Target Goes Nameless on Logo

(Target logo article updated with comment from company.)

NEW YORK ( TheStreet) -- Target ( TGT) is following in the footsteps of Starbucks ( SBUX), quietly shedding its name from its iconic bullseye logo.

The discounter removed the word "Target" from its Web site, leaving its well-known, red-and-white bullseye to speak for itself.

Apparently, according to Target, the company has been going sans-words for several months. "Target uses both logos -- with and without the Target name -- for different purposes and has been doing so for some time," a spokesperson for the company said.

The change comes as Target looks to make a foray into markets dominated by rival Wal-Mart. The company has been beefing up its grocery offerings with its P-Fresh format and in October introduced its 5% loyalty program.

Last week Starbucks decided to drop the text from its logo, instead relying on its trademark mermaid to represent the company.

In a video posted on the Starbucks Web site, CEO Howard Schultz talked about coinciding the update of its emblematic logo with the 40th anniversary of the company in March.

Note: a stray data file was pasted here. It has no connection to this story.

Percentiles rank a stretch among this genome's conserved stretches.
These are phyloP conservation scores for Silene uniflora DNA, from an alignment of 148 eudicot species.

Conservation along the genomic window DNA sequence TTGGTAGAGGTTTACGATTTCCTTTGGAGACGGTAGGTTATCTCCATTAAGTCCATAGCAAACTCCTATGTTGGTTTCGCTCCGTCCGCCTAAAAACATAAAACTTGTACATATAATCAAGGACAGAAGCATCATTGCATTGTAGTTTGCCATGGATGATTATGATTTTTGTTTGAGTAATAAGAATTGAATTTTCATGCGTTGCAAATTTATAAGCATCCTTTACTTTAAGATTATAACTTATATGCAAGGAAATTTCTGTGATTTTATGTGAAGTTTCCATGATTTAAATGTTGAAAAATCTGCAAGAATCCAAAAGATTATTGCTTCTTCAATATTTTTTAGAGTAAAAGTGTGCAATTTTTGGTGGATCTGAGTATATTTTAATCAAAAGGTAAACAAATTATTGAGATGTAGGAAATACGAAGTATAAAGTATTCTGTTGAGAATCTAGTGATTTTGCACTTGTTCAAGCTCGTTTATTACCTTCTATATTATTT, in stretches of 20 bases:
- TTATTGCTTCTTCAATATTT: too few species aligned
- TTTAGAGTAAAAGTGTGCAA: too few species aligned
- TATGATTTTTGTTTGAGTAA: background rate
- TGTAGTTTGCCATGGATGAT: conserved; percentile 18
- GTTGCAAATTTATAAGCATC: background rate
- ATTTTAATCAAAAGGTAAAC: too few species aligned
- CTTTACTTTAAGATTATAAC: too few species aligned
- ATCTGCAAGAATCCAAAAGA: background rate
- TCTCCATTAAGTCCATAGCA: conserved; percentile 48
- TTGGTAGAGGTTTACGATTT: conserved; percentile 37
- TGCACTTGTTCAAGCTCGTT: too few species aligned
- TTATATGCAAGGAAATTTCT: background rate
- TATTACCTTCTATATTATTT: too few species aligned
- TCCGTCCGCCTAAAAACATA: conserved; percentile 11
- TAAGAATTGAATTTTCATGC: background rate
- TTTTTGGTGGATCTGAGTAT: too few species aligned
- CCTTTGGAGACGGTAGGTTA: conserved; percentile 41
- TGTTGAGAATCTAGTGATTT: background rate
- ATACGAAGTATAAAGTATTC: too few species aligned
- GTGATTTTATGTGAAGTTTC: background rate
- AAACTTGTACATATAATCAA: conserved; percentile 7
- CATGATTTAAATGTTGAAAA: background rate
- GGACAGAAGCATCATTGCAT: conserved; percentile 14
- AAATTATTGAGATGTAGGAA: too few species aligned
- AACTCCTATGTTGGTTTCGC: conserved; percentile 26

Starbucks' revised, streamlined logo removes the outer green circle that bares the Starbucks Coffee name, enlarging the mermaid in the company's signature green hue.

Schultz said "this new evolution of the logo does two things that are very important. It embraces and respects our heritage and at the same time evolves us to a point where we feel it's more suitable to the future."

The CEO noted that the original Starbucks logo was brown, but was changed to green in 1987. It has gone through two other small changes since then. But now "the world has changed and Starbucks has changed," he said.

Gap ( GPS) had also attempted to change its logo in October, but decided to return to its original version after significant backlash from consumers and marketing gurus.

"Ultimately, we've learned just how much energy there is around our brand. All roads were leading us back to the blue box, so we've made the decision not to use the new logo on any further," said Marka Hansen, the president of Gap Brand North America, in a statement posted on the company's Web site.

--Written by Jeanine Poggi in New York.

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